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Gallbladder Removal

Gallbladder Surgery

The Gallbladder is a small pouch like bag, which lies just under the liver on the right hand side of the abdomen. It is used as a storage facility for bile which is produced by the liver from the break down of old red blood cells and is then reused by the body to break down and digest the fat in your food, it also helps the body utilise vitamins A, D and E. The component parts of bile can sometimes clump together forming different sizes of gallstones ranging from small tiny pebbles to small bird eggs or larger in size. Quite often gallstones cause the indiviual no problems, but sometimes they can cause irritation and inflammation of the gallbladder causing significant pain. Mr Whitelaw specialises in the removal of the gallbladder for the treatment of gallstones and biliary disease. This includes, cholecystitis, biliary colic, jaundice and pancreatitis. Every case of gallstones is different and Mr Whitelaw has a comprehensive approach with expertise in all the different techniques including Laparoscopic Cholecystectomy (keyhole gallbladder removal), Laparoscopic bile duct exploration for gallstone removal from the bile duct either pre or post removal of the gallbladder. Laparoscopic bile duct bypass for strictures caused by gallstones and Endoscopic Retrograde Cholangiopancreatography (ERCP), for endoscopic bile duct exploration. He also performs Laparoscopic and endoscopic cholangioscopy (Spyglass), this is where a 3mm specilialised mini endoscope is passed into the bile duct during keyhole surgery or passed up the bile duct during ERCP, this allows gallstones to be removed, or broken up insitu. This is particularly useful if there is an extra large gallstone. Mr Whitelaw is also experienced at gallbladder removal from patients who have a higher Body mass index. Appointments to see Mr Whitelaw can be made via this Clinic Link. He holds weekly clinics at The Cobham Clinic, Luton, Spire Harpenden Hospital and Spire Bushey Hospital, Watford, Hertfordshire. He is recognised by all of the major healthcare companies and is registered with the Private Practice Register (PPR). ​​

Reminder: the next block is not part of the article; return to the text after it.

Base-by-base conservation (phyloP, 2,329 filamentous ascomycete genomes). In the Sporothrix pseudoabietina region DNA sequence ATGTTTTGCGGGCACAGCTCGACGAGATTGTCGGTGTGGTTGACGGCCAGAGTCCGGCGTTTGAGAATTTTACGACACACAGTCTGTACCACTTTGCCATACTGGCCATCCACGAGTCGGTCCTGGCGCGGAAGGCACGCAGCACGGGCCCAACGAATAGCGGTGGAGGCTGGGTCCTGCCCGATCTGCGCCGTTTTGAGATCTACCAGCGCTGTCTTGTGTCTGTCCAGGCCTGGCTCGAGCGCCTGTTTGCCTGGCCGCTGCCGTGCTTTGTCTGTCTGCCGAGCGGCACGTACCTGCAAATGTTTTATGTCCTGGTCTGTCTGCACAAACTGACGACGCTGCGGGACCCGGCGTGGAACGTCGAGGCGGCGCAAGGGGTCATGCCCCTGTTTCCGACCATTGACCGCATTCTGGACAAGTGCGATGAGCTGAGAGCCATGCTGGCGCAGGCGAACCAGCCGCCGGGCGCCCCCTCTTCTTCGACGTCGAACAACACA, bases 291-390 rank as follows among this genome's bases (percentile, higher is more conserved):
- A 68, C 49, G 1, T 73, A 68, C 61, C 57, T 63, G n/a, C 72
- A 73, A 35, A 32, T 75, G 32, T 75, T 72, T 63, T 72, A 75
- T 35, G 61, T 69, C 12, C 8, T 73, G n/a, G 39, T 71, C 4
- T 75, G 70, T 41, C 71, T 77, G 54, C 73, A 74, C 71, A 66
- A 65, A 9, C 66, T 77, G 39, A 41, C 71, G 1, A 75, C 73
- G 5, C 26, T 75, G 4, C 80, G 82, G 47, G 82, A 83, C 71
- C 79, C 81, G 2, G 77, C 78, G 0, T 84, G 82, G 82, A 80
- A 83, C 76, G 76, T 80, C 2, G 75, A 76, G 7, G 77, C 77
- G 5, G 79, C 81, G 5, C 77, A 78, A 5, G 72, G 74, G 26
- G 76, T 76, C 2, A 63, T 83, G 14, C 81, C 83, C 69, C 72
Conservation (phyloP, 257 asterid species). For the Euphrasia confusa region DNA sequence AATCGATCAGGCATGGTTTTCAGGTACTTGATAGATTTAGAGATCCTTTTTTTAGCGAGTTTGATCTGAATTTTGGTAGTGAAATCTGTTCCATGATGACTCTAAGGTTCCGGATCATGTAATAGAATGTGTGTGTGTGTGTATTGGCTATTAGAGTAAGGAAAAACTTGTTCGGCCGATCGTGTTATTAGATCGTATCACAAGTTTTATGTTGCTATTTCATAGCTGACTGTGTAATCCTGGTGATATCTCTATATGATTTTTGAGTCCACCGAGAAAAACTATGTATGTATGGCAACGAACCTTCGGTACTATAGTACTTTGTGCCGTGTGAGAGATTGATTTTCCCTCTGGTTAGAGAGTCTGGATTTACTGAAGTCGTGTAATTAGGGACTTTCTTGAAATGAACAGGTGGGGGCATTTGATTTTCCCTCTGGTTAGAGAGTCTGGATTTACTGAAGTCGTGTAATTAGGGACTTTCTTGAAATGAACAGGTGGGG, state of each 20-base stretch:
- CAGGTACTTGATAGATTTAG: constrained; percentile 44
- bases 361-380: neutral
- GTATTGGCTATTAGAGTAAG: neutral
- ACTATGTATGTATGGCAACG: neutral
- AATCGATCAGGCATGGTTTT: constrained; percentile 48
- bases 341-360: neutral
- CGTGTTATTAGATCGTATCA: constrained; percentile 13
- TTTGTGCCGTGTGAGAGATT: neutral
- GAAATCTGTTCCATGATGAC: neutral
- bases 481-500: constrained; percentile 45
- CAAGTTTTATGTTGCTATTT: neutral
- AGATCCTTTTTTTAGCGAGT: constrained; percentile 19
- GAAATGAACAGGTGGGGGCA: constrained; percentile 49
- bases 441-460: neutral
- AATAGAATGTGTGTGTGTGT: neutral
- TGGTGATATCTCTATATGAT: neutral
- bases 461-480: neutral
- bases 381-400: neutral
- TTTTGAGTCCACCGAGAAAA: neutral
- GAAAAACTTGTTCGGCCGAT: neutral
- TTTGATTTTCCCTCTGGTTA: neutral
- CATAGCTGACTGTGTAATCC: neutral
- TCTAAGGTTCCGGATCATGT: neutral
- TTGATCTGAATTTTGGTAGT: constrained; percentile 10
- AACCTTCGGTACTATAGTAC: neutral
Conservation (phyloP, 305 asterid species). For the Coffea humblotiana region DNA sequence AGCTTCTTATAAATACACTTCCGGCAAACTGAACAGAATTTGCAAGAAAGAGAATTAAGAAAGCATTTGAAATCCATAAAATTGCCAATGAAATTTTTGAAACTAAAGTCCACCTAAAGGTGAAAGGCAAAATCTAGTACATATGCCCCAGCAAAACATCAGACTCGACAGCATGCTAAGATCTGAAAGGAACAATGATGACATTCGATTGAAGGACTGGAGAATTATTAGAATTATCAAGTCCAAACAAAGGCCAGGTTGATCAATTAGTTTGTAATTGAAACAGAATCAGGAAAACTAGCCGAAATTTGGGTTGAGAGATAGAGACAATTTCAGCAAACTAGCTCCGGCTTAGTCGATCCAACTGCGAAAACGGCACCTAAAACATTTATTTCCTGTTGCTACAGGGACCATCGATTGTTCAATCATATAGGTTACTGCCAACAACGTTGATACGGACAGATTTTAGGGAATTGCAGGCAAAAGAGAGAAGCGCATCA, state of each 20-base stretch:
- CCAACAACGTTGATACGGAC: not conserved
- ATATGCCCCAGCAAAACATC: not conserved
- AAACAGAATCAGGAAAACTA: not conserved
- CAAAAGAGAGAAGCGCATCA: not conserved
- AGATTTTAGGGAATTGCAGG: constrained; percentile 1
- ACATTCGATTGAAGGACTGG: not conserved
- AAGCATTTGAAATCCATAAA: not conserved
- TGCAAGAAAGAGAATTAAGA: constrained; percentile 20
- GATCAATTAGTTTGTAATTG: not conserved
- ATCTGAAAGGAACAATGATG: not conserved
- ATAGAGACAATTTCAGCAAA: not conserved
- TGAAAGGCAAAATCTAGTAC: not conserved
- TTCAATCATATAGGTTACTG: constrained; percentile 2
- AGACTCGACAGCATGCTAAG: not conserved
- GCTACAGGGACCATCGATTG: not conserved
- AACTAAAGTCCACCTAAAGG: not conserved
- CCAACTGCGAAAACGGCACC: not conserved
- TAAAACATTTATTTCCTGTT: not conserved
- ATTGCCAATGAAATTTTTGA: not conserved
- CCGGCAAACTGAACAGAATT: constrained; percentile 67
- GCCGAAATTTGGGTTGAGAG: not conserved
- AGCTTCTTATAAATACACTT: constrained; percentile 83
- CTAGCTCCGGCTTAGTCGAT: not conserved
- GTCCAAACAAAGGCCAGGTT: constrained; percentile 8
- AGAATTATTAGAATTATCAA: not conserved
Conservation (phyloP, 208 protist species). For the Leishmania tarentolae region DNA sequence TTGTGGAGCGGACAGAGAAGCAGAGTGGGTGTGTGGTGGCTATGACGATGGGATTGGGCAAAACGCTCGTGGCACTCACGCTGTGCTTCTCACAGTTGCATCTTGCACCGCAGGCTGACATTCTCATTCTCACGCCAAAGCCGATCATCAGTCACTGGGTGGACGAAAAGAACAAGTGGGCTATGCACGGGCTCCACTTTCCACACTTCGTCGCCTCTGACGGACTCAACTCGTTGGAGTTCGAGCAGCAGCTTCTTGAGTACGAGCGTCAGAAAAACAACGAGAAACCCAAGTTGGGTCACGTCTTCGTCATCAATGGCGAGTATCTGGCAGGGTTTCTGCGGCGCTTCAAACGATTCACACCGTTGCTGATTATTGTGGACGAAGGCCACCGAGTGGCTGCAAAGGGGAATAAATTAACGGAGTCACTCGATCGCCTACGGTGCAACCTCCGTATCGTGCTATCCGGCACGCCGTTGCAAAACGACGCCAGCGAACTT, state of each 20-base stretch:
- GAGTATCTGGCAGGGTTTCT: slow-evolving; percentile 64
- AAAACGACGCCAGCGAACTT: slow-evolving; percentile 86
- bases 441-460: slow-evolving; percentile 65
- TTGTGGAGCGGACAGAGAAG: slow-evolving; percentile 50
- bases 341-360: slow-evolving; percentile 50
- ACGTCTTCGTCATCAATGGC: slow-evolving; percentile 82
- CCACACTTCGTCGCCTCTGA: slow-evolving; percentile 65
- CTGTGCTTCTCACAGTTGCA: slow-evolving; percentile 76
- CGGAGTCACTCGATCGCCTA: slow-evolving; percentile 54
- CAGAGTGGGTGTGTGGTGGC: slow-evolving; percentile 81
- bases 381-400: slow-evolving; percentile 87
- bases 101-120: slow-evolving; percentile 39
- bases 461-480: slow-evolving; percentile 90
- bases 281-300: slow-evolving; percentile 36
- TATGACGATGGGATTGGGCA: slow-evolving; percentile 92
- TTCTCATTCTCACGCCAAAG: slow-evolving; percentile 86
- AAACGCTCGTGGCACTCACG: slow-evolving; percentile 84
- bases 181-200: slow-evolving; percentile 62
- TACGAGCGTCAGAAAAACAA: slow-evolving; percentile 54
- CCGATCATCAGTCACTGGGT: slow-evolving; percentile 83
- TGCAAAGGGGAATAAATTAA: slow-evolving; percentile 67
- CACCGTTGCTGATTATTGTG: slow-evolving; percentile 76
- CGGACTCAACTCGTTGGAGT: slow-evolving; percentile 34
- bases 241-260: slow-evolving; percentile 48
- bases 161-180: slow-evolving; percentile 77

Cholecystitis